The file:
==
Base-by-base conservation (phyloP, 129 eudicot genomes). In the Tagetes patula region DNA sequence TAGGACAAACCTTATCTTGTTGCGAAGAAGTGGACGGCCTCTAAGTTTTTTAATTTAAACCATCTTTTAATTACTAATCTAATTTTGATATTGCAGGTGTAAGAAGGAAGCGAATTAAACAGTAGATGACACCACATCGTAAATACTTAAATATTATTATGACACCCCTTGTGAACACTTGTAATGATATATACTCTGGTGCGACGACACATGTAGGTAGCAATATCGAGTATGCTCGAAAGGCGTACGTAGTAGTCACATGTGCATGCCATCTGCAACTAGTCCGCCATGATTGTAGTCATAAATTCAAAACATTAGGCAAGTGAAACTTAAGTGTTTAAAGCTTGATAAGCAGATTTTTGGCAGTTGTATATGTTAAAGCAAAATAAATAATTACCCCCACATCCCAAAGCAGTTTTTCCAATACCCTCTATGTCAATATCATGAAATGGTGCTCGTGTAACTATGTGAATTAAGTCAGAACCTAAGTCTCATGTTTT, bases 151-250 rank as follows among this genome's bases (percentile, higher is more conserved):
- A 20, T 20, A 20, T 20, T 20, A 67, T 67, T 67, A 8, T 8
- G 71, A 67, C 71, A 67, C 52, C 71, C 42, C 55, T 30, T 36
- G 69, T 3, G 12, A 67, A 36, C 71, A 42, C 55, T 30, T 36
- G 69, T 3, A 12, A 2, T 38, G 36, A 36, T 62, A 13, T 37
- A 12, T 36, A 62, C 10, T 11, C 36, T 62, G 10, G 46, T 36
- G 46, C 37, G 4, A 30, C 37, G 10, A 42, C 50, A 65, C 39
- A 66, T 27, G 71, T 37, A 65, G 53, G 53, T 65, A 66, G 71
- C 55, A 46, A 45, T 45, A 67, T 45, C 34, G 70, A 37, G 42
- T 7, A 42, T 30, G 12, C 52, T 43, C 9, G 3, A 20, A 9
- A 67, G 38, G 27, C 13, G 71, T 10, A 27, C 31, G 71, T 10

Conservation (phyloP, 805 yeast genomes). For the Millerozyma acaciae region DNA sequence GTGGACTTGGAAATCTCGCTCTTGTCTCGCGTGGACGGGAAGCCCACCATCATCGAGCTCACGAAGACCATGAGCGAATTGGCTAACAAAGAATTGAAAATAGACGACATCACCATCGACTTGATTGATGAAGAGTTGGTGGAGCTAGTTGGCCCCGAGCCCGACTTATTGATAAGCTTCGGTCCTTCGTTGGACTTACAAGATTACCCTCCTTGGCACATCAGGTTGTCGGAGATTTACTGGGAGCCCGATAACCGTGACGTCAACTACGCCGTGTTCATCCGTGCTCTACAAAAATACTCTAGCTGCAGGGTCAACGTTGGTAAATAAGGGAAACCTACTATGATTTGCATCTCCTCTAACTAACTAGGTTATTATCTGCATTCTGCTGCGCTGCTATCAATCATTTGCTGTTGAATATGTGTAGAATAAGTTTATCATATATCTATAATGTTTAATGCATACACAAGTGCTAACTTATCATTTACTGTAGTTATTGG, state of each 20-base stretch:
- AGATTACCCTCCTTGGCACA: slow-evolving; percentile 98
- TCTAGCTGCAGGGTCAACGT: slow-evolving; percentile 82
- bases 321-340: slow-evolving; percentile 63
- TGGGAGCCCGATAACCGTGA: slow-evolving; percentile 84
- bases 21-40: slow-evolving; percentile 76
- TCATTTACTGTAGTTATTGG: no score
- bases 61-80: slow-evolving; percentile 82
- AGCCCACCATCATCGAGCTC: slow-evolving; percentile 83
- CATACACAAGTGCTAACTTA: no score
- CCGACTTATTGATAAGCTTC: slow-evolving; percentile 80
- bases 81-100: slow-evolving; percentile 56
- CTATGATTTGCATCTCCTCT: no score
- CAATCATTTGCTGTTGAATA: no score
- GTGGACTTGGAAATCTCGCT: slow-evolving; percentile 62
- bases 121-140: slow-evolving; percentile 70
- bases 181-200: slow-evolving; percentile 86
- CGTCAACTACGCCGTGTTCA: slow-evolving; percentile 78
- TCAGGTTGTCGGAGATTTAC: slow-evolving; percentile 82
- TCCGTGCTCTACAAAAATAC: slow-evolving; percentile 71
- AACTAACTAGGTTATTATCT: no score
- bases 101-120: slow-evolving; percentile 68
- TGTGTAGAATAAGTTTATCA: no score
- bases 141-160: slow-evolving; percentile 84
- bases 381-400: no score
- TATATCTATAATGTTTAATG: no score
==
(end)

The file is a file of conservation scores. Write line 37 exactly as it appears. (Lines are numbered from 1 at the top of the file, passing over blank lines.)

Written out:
- TATATCTATAATGTTTAATG: no score